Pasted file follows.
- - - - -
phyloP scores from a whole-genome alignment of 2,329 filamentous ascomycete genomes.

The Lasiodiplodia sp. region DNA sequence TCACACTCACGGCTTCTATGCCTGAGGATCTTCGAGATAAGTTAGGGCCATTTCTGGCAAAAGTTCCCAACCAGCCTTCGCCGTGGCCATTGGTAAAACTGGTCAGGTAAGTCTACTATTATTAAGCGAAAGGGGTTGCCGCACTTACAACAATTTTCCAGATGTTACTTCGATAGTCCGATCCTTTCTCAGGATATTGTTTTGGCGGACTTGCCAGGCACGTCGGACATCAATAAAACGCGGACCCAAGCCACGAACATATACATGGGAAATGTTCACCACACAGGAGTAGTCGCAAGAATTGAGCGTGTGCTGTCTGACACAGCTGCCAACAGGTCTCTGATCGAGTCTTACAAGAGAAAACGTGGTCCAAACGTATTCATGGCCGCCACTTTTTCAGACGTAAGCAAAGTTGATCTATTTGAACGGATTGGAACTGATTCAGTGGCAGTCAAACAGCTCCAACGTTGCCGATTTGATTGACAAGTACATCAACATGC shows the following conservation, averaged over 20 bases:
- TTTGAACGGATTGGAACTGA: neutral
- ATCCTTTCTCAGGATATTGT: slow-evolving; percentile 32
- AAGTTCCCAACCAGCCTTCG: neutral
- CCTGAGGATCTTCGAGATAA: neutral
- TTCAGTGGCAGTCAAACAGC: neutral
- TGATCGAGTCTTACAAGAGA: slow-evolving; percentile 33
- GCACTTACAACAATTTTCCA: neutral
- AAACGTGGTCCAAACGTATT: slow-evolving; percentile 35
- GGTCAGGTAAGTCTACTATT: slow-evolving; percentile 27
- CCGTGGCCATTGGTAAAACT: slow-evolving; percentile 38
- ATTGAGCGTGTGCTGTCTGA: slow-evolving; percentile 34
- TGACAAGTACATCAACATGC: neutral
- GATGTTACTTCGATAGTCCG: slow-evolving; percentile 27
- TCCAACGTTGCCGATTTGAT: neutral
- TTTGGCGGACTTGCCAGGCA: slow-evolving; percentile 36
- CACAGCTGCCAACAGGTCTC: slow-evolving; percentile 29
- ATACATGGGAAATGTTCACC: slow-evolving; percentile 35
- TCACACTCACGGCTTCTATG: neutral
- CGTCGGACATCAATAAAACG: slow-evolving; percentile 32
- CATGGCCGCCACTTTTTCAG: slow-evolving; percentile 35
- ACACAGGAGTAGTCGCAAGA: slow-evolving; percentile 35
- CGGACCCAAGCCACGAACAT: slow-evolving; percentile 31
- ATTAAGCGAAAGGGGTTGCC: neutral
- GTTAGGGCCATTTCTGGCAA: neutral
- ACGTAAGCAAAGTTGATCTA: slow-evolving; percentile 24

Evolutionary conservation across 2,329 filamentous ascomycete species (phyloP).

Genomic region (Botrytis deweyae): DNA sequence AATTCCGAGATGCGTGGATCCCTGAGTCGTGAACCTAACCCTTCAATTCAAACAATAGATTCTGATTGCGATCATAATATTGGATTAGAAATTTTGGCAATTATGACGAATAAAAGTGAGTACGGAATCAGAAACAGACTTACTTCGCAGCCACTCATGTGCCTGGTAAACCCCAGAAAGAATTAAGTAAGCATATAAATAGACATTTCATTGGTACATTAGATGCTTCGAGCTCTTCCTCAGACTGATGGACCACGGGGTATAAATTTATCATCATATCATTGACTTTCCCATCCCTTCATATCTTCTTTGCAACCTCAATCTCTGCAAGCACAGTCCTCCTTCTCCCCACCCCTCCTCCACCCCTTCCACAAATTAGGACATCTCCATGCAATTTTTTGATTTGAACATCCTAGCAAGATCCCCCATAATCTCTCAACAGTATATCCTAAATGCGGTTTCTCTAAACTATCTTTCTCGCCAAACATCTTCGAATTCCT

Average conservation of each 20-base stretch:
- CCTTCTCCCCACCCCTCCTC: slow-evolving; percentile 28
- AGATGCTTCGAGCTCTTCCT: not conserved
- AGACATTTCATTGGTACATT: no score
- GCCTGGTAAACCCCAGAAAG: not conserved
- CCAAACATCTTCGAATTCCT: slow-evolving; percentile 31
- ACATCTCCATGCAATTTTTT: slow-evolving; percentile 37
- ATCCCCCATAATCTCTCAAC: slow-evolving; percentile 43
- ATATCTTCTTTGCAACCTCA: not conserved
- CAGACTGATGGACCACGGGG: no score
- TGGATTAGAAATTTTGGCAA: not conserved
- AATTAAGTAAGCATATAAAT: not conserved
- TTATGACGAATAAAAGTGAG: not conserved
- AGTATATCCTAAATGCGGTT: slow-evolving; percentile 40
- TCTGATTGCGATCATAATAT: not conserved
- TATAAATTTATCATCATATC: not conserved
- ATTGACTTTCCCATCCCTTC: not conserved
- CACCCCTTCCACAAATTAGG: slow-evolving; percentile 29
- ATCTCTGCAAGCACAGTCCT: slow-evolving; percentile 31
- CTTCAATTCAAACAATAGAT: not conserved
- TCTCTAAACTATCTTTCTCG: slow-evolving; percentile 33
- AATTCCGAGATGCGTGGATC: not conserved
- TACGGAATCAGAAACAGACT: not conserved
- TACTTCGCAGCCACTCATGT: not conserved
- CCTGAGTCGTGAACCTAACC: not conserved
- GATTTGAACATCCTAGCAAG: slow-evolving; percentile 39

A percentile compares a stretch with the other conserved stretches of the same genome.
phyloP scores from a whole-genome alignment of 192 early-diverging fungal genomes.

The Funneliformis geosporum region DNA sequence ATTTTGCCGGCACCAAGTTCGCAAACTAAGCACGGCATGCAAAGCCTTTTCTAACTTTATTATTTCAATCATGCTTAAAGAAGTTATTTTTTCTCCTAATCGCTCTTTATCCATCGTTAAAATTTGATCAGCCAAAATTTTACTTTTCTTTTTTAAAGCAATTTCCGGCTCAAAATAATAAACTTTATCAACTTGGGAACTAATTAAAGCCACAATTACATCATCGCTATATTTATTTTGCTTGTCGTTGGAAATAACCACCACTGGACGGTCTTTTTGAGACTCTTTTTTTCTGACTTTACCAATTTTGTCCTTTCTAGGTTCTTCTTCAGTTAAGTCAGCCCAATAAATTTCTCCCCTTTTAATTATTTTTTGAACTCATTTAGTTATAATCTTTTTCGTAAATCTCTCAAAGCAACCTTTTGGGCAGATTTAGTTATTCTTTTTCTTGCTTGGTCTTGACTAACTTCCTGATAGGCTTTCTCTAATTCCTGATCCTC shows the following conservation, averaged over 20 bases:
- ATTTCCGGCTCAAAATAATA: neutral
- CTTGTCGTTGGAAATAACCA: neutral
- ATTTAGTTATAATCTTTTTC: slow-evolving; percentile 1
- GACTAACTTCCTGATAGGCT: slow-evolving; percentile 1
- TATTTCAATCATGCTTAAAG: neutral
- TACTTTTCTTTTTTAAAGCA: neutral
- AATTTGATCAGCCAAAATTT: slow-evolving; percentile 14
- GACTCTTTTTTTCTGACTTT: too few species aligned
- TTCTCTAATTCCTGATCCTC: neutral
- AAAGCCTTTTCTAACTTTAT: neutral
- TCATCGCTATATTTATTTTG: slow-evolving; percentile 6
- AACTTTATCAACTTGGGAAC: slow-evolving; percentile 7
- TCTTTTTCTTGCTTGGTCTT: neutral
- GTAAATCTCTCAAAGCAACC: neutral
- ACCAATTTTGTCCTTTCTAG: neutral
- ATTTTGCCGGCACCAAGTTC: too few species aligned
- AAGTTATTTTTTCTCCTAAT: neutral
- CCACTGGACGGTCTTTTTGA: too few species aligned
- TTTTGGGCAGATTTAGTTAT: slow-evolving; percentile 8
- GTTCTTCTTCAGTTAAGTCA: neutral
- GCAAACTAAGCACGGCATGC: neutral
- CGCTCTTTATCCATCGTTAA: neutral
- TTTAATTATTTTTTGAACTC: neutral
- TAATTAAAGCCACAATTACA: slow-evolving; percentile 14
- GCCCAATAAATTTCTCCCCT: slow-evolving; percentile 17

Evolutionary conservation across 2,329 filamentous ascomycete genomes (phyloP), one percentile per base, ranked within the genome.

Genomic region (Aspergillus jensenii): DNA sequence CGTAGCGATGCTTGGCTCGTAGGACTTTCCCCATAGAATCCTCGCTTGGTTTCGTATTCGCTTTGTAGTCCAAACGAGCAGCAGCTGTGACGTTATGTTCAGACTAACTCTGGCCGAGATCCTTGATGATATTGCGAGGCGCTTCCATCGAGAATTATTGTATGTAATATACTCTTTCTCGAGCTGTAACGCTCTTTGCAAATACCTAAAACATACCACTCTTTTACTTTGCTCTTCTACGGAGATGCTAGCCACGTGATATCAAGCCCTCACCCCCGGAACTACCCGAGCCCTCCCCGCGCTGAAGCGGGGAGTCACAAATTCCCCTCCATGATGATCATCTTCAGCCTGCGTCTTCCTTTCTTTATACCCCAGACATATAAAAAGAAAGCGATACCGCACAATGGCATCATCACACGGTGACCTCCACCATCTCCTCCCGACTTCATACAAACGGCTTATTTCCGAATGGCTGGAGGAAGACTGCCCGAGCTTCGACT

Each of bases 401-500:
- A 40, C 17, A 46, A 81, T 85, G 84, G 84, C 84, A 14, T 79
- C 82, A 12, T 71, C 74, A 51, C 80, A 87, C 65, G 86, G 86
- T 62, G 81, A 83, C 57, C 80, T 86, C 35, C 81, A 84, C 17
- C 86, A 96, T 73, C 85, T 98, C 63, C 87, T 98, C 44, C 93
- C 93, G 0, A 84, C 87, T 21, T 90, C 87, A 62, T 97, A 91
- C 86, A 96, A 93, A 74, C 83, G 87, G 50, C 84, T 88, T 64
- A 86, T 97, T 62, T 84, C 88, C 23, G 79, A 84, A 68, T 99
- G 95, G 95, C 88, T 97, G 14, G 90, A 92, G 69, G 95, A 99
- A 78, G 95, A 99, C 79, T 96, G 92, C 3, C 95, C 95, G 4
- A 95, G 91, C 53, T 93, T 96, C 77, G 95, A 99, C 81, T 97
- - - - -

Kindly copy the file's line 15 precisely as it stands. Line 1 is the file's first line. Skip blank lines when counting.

- GATGTTACTTCGATAGTCCG: slow-evolving; percentile 27